For Immediate Release
ISDA Comments on the European Parliament vote on the Markets in Financial Instruments Directive (MiFID)
LONDON, October 29, 2012 – The International Swaps and Derivatives Association, Inc. (ISDA) welcomes last Friday’s European Parliament vote on how to regulate financial markets in Europe from derivatives to government bonds*.
ISDA believes that many of the changes put forward by the Parliament support the ambitions behind the review of the existing ‘MiFID’ framework: a safer, sounder, more transparent and more responsible financial system, working for the economy and society; and more integrated, efficient and competitive EU financial markets.
In the interests of promoting transparency, MiFIR will for the first time require certain derivatives contracts – those that are both cleared through a central counterparty (CCP) and deemed sufficiently liquid – to trade on a ‘trading venue’**.
Helpfully, the Parliament has recognised the need to develop further this liquidity test: it acknowledges that large-in-scale transactions – block trades – are less likely to be liquid, and it has made sure that trading venues will be obliged to provide pre-trade price data only for liquid contracts. We believe that these changes are vital for OTC derivatives, which are not mass-produced for secondary-market turnover, which can be customized, and which typically trade infrequently. This also reflects the spirit of the G-20 commitment of September 2009, which stated that derivatives transactions should be brought onto platforms (i.e. trading venues) only "where appropriate" – liquidity is very clearly part of this.
ISDA is, however, concerned that the Parliament text simultaneously limits investor choice on how to negotiate such financial contracts.
For example, the Parliament is proposing limitations on when derivatives can be executed on an ‘Organised Trading Facility’, effectively pushing transactions towards other, more exchange-like categories of venue, and thereby reducing the diversity of available platforms in a manner contrary to the desire to promote systemic resilience. At the same time, the Parliament has defended a ban on the use of proprietary capital by operators of Organised Trading Facilities, crimping their ability to fulfil customers’ needs.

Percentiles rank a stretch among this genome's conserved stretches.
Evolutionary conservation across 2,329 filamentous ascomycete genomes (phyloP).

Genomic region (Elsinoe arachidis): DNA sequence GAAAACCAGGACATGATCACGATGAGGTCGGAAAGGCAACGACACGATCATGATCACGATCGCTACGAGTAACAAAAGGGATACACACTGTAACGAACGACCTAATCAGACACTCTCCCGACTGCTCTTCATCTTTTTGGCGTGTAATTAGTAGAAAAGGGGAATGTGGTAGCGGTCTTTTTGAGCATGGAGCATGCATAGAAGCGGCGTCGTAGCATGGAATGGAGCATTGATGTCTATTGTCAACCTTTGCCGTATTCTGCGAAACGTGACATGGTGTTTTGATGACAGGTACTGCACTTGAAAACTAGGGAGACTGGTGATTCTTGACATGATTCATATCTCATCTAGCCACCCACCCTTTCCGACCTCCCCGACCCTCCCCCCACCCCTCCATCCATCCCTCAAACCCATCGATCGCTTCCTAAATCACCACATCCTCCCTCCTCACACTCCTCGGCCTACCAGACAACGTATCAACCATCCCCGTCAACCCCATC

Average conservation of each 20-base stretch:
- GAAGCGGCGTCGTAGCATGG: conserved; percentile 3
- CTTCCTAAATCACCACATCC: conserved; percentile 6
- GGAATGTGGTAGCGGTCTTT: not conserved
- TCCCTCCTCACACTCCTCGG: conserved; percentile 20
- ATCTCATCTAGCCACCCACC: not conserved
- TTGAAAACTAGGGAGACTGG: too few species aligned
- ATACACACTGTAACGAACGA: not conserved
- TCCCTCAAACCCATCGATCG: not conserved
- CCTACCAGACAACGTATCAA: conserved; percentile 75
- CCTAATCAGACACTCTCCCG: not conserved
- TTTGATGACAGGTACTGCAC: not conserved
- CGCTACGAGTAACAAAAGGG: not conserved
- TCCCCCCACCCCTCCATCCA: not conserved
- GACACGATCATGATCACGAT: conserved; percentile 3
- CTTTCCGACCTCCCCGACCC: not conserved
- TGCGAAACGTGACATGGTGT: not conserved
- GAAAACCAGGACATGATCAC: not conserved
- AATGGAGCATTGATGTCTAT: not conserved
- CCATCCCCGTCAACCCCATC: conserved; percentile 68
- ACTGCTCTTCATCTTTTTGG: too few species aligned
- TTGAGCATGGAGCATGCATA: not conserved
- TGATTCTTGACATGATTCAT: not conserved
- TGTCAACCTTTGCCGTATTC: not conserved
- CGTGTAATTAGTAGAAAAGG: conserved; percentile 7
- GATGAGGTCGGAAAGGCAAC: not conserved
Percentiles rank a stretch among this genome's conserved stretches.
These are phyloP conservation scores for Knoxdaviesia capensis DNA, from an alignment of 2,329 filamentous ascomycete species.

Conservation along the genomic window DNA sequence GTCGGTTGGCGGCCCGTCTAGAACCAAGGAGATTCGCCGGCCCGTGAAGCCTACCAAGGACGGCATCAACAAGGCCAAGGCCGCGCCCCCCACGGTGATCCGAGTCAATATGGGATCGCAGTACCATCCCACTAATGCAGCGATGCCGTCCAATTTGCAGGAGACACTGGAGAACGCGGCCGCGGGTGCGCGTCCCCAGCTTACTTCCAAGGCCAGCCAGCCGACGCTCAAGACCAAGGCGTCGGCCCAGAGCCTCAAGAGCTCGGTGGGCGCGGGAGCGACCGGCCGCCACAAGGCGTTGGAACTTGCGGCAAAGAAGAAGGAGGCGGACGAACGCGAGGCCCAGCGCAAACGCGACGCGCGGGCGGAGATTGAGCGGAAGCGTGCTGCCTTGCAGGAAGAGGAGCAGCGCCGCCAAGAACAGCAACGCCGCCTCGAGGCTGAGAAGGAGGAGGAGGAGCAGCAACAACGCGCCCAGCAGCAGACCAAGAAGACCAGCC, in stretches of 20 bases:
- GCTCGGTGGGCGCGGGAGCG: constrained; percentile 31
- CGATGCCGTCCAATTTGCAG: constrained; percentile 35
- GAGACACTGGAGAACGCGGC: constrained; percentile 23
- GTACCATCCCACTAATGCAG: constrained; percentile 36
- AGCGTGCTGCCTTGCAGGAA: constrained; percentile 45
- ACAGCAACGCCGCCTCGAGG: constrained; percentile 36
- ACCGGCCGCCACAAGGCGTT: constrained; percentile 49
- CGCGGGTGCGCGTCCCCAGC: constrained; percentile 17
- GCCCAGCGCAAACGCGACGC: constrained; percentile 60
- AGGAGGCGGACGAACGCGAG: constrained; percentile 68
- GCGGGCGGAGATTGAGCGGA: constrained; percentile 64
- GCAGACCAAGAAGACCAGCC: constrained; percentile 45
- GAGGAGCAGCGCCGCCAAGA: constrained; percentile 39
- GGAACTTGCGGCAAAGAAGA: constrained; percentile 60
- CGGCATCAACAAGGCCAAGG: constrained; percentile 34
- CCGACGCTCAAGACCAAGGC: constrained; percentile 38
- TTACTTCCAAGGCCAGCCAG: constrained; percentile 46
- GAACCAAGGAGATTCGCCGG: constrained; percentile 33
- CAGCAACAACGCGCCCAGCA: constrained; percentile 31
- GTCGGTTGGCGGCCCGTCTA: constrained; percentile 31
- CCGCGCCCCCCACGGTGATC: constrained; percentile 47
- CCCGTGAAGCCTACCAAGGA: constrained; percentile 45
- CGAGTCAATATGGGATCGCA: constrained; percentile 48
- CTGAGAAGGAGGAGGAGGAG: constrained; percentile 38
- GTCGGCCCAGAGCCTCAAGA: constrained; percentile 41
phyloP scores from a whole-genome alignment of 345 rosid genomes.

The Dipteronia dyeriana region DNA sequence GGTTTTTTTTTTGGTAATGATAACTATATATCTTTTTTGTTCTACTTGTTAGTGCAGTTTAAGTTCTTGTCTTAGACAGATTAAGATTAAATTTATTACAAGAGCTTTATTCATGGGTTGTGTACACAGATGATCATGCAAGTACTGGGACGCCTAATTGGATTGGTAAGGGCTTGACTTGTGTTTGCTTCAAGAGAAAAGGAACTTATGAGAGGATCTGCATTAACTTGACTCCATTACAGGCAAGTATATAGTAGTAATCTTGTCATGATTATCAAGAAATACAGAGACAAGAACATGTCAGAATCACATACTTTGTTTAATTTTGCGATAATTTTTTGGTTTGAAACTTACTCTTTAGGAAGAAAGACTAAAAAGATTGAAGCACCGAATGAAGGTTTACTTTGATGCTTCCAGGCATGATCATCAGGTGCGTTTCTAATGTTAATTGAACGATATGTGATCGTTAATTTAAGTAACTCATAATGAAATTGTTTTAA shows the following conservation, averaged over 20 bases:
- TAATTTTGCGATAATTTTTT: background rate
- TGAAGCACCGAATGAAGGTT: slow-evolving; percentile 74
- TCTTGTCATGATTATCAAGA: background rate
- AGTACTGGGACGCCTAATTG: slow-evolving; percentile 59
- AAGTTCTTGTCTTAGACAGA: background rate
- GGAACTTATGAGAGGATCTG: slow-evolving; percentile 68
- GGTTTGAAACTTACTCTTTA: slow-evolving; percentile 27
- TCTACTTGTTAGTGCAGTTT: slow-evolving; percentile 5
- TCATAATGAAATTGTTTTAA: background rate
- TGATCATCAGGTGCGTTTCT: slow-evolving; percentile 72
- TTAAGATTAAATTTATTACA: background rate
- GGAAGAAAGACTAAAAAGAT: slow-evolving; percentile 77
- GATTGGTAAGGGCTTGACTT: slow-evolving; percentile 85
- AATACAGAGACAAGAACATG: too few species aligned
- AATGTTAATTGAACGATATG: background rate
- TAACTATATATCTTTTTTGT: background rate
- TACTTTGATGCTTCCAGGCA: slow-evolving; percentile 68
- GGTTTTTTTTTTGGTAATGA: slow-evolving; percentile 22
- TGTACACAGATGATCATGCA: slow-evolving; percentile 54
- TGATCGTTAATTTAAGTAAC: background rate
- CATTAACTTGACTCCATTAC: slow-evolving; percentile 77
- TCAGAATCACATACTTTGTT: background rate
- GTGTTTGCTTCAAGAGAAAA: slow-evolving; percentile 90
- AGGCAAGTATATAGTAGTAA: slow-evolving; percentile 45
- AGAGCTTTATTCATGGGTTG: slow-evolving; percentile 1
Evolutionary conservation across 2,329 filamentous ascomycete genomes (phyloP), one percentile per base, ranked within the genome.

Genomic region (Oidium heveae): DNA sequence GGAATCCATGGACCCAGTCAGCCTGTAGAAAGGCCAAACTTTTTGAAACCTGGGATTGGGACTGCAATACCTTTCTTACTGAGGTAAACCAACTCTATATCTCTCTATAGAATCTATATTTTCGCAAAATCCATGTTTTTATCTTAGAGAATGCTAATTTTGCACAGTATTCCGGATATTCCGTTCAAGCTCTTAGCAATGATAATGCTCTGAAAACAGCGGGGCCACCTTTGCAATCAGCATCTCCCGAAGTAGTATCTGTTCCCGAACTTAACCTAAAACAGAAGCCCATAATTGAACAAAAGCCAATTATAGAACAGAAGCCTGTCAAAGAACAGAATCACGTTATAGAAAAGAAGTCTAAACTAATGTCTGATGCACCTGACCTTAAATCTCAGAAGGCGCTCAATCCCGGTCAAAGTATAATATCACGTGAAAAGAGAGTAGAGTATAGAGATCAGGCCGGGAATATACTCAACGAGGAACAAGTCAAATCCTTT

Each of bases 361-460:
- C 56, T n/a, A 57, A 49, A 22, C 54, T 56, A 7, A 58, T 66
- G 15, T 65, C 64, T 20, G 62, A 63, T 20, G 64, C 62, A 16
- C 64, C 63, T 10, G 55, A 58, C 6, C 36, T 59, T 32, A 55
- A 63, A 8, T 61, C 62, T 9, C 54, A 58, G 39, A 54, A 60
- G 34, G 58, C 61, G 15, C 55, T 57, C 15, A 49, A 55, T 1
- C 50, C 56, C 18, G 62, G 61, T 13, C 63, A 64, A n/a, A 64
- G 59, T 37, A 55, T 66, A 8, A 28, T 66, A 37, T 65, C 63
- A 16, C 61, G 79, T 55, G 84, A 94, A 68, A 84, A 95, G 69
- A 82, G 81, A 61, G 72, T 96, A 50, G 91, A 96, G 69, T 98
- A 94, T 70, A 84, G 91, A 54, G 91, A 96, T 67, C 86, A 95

ISDA believes that maintaining an appropriate degree of investor choice over how and where trades are executed – and allowing dealers to serve their customers by making markets – is vital to ensuring safe and efficient OTC derivatives markets. Policymakers should proceed with caution to ensure that the ambitions of the MiFID project are not undermined by the promotion of the equities exchange trading model, which is not a suitable template for reform of OTC derivatives markets.
* The European Parliament voted on Friday, 26th October on proposed amendments to the Markets in Financial Instruments Directive (MiFID) and its accompanying regulation, MiFIR. This vote paves the way for the negotiations between the Parliament, Council and Commission, which will ultimately lead to the adoption of final MiFID/MiFIR rules, transforming the way in which financial markets are structured and regulated in Europe.
** ‘Trading venues’ are platforms – whether traditional exchanges or bank-operated trading systems – where financial instruments can be traded. They will be categorised under the new MIFID framework as ‘regulated markets’, ‘Multilateral Trading Facilities’ (MTFs) and ‘Organised Trading Facilities’ (OTFs), according to the way in which they operate. They will be subject to various rules on organisation, market surveillance and transparency.
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Since 1985, ISDA has worked to make the global over-the-counter (OTC) derivatives markets safer and more efficient. Today, ISDA is one of the world’s largest global financial trade associations, with over 840 member institutions from 59 countries on six continents. These members include a broad range of OTC derivatives market participants: global, international and regional banks, asset managers, energy and commodities firms, government and supranational entities, insurers and diversified financial institutions, corporations, law firms, exchanges, clearinghouses and other service providers. Information about ISDA and its activities is available on the Association's web site: www.isda.org.
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